Battery Isolation Contactors

Technical discussion on converting internal combustion to electric
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francisco.shi
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Battery Isolation Contactors

Post by francisco.shi » Tue, 22 Jan 2019, 12:01

I am trying to find out what I need to have in terms of battery isolation and pre-charge contactors and fuses.

The list of loads are as follows:
Two motors (two separate feeds, one for front motor and one for the back motor)
Accessories (12v charger, air conditioning compressor ...)
DC fast charger connection.

As far as I understand I will need a separate fuse and contactor for each connection.
Motor output: 500A contactor with 500A fuse (the maximum motor current is 350A)
Accessories: 25A contactor with 25A fuse. (10kw output to accessories which could include a 240v AC inverter for running mains appliances)
DC fast charger: 250A contactor with 400A fuse. (to allow for 150kw DC charger) Battery is 400v 189Ah. So I am assuming I will be able to charge at 2C until about 80% SOC

So the questions are:
1) Do I need to have a contactor for the positive and negative terminals for every load?
2) Do I need to have a fuse for the positive and negative terminals for every load?
3) The battery will be completely encase in a single water tight box. I am assuming (by reading the DOT rules on conversion that when the ignition key is turned off the traction battery must be isolated by the contactors (which will be inside the battery pack). This means that I could not run the aircon with out the keys being in the ignition? or charge the battery via the DC charge port without the keys being in the ignition?

I am of the oppinion that running a 1000A 400v cable out of the battery case to some kind of emergency stop switch inside the cabin and then back again will reduce the safety of the whole system worse since you will have a live cable coming out of the battery case.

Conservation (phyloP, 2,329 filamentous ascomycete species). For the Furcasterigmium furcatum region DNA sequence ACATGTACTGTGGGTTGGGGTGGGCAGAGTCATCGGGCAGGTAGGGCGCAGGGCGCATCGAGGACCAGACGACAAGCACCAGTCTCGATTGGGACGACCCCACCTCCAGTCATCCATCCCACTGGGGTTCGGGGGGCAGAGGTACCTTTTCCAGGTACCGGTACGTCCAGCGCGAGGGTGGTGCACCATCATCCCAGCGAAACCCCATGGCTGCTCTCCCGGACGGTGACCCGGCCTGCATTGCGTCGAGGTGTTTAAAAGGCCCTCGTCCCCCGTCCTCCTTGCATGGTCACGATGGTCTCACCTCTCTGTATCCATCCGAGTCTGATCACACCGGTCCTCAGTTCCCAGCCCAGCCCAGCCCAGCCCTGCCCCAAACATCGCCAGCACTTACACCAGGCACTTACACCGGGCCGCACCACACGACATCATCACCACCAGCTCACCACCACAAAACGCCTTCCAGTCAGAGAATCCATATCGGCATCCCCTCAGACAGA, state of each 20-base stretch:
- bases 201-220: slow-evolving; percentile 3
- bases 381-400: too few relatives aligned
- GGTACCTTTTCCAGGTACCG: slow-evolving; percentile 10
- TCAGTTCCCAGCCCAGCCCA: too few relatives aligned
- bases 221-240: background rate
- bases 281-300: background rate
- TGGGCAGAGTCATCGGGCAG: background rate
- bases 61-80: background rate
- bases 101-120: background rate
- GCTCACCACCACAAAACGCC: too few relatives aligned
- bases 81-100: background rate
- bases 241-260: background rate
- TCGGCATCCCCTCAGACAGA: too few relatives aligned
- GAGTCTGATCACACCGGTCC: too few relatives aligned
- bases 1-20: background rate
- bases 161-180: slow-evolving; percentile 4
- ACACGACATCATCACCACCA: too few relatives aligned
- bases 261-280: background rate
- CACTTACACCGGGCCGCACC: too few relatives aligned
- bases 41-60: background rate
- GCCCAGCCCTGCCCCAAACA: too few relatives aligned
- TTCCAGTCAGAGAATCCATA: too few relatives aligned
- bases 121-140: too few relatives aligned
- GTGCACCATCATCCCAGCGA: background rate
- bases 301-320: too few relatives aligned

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brendon_m
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Re: Battery Isolation Contactors

Post by brendon_m » Tue, 22 Jan 2019, 12:43

From ncop14
It must not be possible to remove this key in any position that energises the drive train or makes
active driving possible.

I read that as the key only has to deactivate the motor, not necessarily high voltage to aircon etc
It also means as a minimum you only need 1 contactor. Add more for safety but you only need 1

You only "need" a fuse on the motor circuit
A battery pack over-current protection device (e.g. fuse or overload relay) must be installed in
the traction supply circuit. It should be located with the minimum practical length of cable
between the battery terminals and the device, to minimize the chance of a fault occurring in the
unprotected section of cable.
Due to the presence of explosive gases, the fuse or other device for a Class B battery pack must
be located outside of the battery enclosure unless EX (explosion proof) rated. The fuse or other
device for a Class A battery pack should be located inside the battery enclosure to help minimise